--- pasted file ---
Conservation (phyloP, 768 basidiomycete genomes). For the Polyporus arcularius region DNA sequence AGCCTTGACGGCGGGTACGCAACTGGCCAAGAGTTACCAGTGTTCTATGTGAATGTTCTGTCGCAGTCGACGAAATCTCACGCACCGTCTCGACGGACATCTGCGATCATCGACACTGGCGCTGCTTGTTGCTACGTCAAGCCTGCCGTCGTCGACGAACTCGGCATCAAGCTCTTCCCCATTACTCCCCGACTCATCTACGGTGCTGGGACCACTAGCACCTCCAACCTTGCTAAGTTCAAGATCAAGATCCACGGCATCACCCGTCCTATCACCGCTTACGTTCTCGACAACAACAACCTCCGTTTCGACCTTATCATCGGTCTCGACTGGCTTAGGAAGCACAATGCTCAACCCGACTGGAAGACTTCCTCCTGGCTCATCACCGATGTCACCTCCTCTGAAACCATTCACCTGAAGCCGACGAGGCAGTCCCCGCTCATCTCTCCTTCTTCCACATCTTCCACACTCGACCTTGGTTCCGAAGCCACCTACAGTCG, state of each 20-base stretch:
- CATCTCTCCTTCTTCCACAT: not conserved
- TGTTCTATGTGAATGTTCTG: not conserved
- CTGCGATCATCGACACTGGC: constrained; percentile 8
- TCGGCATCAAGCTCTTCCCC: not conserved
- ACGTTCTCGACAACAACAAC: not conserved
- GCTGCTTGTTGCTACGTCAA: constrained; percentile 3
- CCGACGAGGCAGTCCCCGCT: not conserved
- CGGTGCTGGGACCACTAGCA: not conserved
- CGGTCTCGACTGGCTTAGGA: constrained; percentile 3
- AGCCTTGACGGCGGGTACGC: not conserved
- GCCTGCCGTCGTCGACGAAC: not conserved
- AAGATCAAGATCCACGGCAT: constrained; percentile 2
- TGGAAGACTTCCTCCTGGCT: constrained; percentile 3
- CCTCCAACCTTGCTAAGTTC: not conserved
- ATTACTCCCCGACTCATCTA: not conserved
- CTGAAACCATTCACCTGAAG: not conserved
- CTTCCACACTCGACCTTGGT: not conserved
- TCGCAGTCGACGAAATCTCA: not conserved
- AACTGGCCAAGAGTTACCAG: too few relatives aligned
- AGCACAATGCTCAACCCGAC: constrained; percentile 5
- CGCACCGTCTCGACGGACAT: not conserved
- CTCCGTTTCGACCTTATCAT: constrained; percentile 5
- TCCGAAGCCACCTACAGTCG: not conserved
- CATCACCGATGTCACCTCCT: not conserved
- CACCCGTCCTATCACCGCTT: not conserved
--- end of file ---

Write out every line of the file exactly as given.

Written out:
Conservation (phyloP, 768 basidiomycete genomes). For the Polyporus arcularius region DNA sequence AGCCTTGACGGCGGGTACGCAACTGGCCAAGAGTTACCAGTGTTCTATGTGAATGTTCTGTCGCAGTCGACGAAATCTCACGCACCGTCTCGACGGACATCTGCGATCATCGACACTGGCGCTGCTTGTTGCTACGTCAAGCCTGCCGTCGTCGACGAACTCGGCATCAAGCTCTTCCCCATTACTCCCCGACTCATCTACGGTGCTGGGACCACTAGCACCTCCAACCTTGCTAAGTTCAAGATCAAGATCCACGGCATCACCCGTCCTATCACCGCTTACGTTCTCGACAACAACAACCTCCGTTTCGACCTTATCATCGGTCTCGACTGGCTTAGGAAGCACAATGCTCAACCCGACTGGAAGACTTCCTCCTGGCTCATCACCGATGTCACCTCCTCTGAAACCATTCACCTGAAGCCGACGAGGCAGTCCCCGCTCATCTCTCCTTCTTCCACATCTTCCACACTCGACCTTGGTTCCGAAGCCACCTACAGTCG, state of each 20-base stretch:
- CATCTCTCCTTCTTCCACAT: not conserved
- TGTTCTATGTGAATGTTCTG: not conserved
- CTGCGATCATCGACACTGGC: constrained; percentile 8
- TCGGCATCAAGCTCTTCCCC: not conserved
- ACGTTCTCGACAACAACAAC: not conserved
- GCTGCTTGTTGCTACGTCAA: constrained; percentile 3
- CCGACGAGGCAGTCCCCGCT: not conserved
- CGGTGCTGGGACCACTAGCA: not conserved
- CGGTCTCGACTGGCTTAGGA: constrained; percentile 3
- AGCCTTGACGGCGGGTACGC: not conserved
- GCCTGCCGTCGTCGACGAAC: not conserved
- AAGATCAAGATCCACGGCAT: constrained; percentile 2
- TGGAAGACTTCCTCCTGGCT: constrained; percentile 3
- CCTCCAACCTTGCTAAGTTC: not conserved
- ATTACTCCCCGACTCATCTA: not conserved
- CTGAAACCATTCACCTGAAG: not conserved
- CTTCCACACTCGACCTTGGT: not conserved
- TCGCAGTCGACGAAATCTCA: not conserved
- AACTGGCCAAGAGTTACCAG: too few relatives aligned
- AGCACAATGCTCAACCCGAC: constrained; percentile 5
- CGCACCGTCTCGACGGACAT: not conserved
- CTCCGTTTCGACCTTATCAT: constrained; percentile 5
- TCCGAAGCCACCTACAGTCG: not conserved
- CATCACCGATGTCACCTCCT: not conserved
- CACCCGTCCTATCACCGCTT: not conserved